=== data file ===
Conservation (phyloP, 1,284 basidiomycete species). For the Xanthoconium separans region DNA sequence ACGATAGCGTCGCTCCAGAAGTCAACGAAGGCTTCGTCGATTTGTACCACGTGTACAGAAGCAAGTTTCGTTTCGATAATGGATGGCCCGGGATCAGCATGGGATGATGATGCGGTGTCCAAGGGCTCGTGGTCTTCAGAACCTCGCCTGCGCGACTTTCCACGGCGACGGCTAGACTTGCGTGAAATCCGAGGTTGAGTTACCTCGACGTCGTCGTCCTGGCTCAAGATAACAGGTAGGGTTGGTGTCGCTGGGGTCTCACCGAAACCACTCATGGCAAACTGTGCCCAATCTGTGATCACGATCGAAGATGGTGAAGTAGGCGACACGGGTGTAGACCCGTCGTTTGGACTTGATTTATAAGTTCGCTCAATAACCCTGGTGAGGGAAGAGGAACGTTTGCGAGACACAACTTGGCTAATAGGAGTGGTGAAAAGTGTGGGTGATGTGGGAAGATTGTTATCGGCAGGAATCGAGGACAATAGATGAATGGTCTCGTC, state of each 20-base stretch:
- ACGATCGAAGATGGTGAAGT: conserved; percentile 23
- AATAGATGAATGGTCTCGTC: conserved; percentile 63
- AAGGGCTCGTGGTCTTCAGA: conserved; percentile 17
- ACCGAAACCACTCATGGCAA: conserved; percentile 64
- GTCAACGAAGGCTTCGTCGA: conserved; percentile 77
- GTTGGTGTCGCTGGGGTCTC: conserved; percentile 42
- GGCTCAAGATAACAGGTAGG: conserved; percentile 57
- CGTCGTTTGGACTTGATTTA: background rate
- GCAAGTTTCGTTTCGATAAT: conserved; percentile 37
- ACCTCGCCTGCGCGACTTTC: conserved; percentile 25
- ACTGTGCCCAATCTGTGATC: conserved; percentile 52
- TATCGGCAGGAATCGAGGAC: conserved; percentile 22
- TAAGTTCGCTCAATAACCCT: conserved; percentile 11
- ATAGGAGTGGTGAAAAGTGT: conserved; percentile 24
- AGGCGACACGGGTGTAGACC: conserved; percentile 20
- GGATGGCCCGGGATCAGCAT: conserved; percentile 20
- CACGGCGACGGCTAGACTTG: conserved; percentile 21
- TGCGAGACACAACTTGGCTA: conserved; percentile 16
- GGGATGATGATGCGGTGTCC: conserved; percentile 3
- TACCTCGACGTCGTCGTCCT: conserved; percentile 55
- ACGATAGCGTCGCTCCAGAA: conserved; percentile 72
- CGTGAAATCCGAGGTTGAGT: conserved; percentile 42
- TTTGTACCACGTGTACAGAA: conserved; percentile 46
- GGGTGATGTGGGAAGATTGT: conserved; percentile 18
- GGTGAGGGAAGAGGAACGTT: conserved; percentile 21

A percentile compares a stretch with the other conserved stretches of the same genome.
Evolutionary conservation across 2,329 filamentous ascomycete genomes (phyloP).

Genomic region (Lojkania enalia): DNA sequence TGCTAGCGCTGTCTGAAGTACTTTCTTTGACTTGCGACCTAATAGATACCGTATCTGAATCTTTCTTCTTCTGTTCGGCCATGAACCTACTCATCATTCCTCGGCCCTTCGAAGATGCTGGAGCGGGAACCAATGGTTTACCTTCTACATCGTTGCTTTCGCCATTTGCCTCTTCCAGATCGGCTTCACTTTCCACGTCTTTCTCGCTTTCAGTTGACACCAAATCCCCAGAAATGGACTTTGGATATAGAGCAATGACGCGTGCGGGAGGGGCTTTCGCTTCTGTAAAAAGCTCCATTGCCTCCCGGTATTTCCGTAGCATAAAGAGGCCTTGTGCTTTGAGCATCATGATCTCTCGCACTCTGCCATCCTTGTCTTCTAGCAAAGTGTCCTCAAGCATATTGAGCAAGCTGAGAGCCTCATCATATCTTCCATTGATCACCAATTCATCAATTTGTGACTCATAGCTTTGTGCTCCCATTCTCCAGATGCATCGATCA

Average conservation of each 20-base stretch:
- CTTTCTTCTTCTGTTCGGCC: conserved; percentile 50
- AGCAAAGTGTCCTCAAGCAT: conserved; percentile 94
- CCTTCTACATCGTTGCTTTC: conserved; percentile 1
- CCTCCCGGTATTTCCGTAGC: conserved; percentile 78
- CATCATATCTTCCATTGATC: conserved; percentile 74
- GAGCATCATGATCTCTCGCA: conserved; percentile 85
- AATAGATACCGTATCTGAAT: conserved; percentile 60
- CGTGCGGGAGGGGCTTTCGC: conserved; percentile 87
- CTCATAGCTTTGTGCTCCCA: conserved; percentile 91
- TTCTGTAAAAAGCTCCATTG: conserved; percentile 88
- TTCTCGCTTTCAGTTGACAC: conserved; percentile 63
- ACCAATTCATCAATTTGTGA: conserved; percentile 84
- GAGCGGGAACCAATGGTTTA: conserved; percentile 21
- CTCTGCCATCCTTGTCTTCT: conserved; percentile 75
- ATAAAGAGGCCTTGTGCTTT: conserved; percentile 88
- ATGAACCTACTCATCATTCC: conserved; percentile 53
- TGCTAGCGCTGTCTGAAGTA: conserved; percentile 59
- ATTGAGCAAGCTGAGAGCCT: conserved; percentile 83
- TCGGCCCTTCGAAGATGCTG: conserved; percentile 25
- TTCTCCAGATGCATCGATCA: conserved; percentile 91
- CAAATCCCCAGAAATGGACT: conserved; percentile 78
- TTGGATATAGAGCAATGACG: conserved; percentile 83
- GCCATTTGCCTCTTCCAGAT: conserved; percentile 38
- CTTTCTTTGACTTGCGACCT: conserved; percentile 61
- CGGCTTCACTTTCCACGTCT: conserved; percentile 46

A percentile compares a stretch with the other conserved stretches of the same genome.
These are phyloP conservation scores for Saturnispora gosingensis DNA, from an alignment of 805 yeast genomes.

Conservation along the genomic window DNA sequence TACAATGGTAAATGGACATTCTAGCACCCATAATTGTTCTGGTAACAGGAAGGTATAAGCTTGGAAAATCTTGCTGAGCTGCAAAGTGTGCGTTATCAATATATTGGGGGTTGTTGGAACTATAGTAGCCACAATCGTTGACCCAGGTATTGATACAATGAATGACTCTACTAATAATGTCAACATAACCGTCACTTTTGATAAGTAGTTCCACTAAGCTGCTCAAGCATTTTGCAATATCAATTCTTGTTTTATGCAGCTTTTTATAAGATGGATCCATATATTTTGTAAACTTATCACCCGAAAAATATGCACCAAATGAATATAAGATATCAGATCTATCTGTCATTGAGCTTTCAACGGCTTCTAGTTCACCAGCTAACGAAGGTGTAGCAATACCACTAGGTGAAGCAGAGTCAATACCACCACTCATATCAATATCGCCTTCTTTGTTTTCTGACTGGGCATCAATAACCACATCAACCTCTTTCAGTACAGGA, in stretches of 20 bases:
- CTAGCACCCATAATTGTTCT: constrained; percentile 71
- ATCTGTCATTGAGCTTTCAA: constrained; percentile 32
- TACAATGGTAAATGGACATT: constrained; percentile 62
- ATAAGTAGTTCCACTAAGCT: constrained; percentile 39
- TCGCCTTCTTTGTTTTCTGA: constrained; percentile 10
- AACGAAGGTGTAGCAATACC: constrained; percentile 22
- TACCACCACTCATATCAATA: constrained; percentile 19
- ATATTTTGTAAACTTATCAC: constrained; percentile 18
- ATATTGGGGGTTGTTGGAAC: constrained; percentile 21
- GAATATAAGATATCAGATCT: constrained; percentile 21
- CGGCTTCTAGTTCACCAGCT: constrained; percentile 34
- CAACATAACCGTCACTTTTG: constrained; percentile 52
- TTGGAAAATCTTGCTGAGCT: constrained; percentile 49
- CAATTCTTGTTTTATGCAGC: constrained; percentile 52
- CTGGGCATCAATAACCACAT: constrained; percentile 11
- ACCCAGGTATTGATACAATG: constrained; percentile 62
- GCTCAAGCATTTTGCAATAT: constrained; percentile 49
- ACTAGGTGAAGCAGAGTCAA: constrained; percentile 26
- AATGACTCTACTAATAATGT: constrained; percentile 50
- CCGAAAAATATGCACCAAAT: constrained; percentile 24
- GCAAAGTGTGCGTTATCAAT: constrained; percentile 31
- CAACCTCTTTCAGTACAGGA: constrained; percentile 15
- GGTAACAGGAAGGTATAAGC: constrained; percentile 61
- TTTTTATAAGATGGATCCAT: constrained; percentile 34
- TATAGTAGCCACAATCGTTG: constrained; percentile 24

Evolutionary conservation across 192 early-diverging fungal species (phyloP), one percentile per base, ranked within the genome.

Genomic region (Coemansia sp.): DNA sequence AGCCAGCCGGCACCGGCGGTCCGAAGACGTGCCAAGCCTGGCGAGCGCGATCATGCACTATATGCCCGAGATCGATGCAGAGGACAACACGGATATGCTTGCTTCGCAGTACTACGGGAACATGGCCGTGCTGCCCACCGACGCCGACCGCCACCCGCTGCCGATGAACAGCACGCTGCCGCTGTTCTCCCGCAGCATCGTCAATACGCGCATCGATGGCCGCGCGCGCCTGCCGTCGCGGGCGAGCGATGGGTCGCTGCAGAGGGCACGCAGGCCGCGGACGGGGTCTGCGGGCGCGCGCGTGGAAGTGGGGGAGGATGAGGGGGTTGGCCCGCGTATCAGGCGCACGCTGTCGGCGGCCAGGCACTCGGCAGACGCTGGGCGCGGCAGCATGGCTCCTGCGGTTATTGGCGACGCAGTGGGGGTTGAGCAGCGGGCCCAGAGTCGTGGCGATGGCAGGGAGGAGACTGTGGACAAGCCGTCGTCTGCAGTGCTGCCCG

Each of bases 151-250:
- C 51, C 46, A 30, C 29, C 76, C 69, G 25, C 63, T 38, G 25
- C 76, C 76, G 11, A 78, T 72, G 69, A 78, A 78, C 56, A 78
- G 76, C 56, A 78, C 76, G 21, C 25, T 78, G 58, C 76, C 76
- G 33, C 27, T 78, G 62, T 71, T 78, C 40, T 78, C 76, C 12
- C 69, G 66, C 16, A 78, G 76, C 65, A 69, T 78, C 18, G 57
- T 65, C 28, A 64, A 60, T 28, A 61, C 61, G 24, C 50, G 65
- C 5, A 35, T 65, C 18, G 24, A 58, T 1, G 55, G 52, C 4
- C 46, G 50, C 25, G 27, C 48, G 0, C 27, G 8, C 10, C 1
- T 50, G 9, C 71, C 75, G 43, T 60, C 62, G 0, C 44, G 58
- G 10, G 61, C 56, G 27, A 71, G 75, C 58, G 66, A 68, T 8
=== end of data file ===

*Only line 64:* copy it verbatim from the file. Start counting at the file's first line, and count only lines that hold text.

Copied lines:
- AACGAAGGTGTAGCAATACC: constrained; percentile 22